Spirituality and Relationship: A Holistic Analysis of How Couples Cope with Diabetes

By Cattich, John; Knudson-Martin, Carmen | Journal of Marital and Family Therapy, January 2009 | Go to article overview

Spirituality and Relationship: A Holistic Analysis of How Couples Cope with Diabetes


Cattich, John, Knudson-Martin, Carmen, Journal of Marital and Family Therapy


This study explores how couples' spirituality and relationship processes holistically interact to inform diabetes management. Qualitative analysis of interviews with 20 heterosexual couples identified five spiritual coping styles based on the spiritual meaning they ascribed to the situation and the nature of their relationships with God and each other: (a) opportunists approach the illness as an opportunity for growth; (b) mutual problem solvers collaborate with their partners to respond to their disease; (c) individualistic problem solvers take personal responsibility for managing their disease; (d) accepters endure their disease; and (e) victims take a hopeless, discouraged approach. Results suggest that spirituality and couple communication and problem-solving patterns appear intertwined and integral to the practice of family therapy.

Researchers and clinicians increasingly recognize the important role of spirituality when working with people facing stressful situations (e.g., Hodge, 2005; Marsh Sc Dallos, 2001; Miller, Korinek, & Ivey, 2006; Moules, 2000). Several have explored its role in relation to coping with diabetes (Paterson, Thome, Crawford, & Tarko, 1999; Polzer & Miles, 2007; Rapaport, 1998). However, spirituality is usually discussed as an individual or additional dimension for assessment and consideration, and is not yet integrated into a holistic understanding of family processes. Holistic approaches suggest that spiritual, physical, and relational dimensions of health care are interrelated and should not be isolated from each other (Patterson, 1998). However, how spirituality and intimate relationships work together to organize responses to illness has not been well articulated. In this article we examine how these dimensions are integrated among couples managing the diabetes of at least one partner. We focus in particular on the couple relationship as the relational unit through which diabetic patients come to terms with the disease and adapt to it on a day-to-day basis.

BACKGROUND

Diabetes is a common chronic illness faced by 20.8 million persons in the United States (American Diabetes Association, 2006). Coping with this disease demands significant lifestyle changes in such areas as exercise, diet and nutrition, as well as routine monitoring of blood glucose levels. Adherence to the recommended regime is a common problem (Campbell, 2003). Patients diagnosed with diabetes also have increased risks for developing mental health problems such as depression and anxiety (Kruze, Schmitz, & Thefeld, 2003; Thomas, Jones, Scarinci, & Brantley, 2003). Perhaps most important from a psychological and behavioral perspective is that patients must adhere to the demanding requirements of diabetes management while knowing that eventual onset of complications is almost inevitable (Thomas et al., 2003). The strain of diabetes care and the associated effects on the patient's mental health have also been shown to significantly stress patients' families (Auslander, Bubb, Rogge, & Santiago, 1993). In fact, Fisher, Chesla, Skaff, Mullan, and Kanter (2002) found that the partners of diabetic individuals experienced levels of psychological distress as high, or higher, than patients - especially if the partner was female.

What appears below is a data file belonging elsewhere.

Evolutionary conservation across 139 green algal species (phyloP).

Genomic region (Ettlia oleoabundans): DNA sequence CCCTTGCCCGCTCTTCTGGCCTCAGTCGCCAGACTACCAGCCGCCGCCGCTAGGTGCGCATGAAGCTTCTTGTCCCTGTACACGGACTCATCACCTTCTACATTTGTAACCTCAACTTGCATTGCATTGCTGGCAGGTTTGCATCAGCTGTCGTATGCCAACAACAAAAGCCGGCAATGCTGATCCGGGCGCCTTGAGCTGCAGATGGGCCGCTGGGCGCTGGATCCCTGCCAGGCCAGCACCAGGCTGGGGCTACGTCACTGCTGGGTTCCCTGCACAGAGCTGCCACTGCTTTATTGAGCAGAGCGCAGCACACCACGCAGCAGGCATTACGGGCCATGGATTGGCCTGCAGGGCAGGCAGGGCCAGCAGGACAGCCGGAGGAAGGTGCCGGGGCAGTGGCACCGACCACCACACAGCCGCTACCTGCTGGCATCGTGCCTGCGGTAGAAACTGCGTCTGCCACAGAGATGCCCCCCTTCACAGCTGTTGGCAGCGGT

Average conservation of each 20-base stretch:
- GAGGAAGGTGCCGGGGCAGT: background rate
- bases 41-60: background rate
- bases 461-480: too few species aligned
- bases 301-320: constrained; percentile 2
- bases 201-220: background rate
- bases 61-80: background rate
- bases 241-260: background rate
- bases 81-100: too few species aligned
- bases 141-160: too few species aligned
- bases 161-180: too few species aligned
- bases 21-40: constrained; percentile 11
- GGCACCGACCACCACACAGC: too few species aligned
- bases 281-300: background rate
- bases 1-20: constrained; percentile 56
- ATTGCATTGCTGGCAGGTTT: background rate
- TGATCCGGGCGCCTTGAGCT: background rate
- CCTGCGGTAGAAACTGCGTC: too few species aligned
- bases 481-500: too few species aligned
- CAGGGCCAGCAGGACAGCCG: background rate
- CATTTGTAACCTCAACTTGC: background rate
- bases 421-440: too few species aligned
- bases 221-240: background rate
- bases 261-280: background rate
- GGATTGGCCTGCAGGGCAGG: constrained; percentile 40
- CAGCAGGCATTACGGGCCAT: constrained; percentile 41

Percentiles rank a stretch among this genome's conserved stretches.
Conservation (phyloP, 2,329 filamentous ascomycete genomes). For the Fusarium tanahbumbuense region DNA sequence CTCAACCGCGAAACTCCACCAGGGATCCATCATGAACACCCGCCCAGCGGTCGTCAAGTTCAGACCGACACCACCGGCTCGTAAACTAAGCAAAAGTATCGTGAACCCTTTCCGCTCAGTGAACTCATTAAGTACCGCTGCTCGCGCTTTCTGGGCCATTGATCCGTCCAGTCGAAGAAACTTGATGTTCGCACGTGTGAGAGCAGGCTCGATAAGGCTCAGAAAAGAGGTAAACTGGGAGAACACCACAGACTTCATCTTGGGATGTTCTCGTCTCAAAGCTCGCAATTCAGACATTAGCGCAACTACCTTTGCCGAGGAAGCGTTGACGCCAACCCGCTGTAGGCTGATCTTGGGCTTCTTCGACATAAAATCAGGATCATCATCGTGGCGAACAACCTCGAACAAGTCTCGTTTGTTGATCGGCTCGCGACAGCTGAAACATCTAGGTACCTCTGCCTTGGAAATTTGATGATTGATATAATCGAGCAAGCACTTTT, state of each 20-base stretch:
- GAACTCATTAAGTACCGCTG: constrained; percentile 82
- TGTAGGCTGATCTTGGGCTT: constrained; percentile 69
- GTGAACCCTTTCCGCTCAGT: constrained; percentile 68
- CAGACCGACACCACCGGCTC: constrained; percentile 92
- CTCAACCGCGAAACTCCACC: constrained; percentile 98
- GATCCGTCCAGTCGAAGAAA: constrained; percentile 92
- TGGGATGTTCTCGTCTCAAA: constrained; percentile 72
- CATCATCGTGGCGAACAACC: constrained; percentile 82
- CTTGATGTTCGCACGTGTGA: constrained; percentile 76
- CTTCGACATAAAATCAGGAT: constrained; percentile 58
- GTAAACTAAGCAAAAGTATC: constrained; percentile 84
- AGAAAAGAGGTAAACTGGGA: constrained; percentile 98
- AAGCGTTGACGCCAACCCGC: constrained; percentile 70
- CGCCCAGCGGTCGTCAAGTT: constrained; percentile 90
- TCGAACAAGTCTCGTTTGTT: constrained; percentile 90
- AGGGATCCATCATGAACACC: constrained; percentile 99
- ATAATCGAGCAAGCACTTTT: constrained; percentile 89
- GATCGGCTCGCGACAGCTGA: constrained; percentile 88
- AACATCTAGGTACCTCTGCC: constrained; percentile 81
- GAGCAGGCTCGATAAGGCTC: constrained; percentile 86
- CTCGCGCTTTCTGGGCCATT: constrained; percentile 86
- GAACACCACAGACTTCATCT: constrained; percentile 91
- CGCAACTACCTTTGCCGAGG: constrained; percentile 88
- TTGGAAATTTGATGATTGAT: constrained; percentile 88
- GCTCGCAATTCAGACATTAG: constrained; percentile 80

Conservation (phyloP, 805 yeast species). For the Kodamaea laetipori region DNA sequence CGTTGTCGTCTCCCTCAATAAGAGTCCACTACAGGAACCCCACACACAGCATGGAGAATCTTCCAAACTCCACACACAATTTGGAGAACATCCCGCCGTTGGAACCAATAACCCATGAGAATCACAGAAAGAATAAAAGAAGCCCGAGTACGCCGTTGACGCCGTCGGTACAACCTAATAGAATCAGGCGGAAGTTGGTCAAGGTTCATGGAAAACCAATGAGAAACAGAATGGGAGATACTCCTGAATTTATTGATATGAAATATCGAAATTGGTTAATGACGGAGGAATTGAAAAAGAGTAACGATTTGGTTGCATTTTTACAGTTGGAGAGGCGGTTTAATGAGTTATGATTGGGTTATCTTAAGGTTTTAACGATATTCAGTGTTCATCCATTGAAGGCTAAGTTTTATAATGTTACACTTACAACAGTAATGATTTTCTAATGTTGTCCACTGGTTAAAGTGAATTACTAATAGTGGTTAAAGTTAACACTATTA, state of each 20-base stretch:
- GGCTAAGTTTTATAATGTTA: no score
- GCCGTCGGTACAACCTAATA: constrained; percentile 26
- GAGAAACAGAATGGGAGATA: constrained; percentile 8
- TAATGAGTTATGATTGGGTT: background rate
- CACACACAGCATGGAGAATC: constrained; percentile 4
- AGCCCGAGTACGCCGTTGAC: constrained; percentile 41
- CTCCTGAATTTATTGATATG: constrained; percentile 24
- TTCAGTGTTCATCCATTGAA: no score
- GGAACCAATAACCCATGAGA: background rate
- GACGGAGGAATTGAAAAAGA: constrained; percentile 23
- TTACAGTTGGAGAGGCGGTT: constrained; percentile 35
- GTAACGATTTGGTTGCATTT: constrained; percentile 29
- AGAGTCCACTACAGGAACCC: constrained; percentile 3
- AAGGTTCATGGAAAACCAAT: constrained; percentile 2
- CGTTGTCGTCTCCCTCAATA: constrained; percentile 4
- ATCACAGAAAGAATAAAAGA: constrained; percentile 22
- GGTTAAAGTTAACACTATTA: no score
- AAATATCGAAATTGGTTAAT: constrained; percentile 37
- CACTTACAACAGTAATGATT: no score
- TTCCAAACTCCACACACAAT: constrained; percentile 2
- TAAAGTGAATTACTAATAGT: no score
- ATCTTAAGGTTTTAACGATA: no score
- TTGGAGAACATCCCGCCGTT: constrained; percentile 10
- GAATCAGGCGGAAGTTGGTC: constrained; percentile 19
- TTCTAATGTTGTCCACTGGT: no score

Couples' Relationships and Adaptation to Diabetes

Diabetes becomes intricately embedded in the emotional life of a couple (Rapaport, 1998). Fisher et al. (2004) report that stable, cohesive families with high marital quality and low conflict show greater ability to manage chronic disease. Intimate couple relationships have been shown to play an important role in a person's ability to cope with diabetes and related stressors (Fisher et al., 2002; Trief, Hirnes, Orendorff, & Weinstock, 2001; Trief, Wade, Britton, & Weinstock, 2002). Trief et al. (2002) found that among insulin-treated adults with diabetes, quality of marriage prospectively predicted diabetes-related quality of life. …

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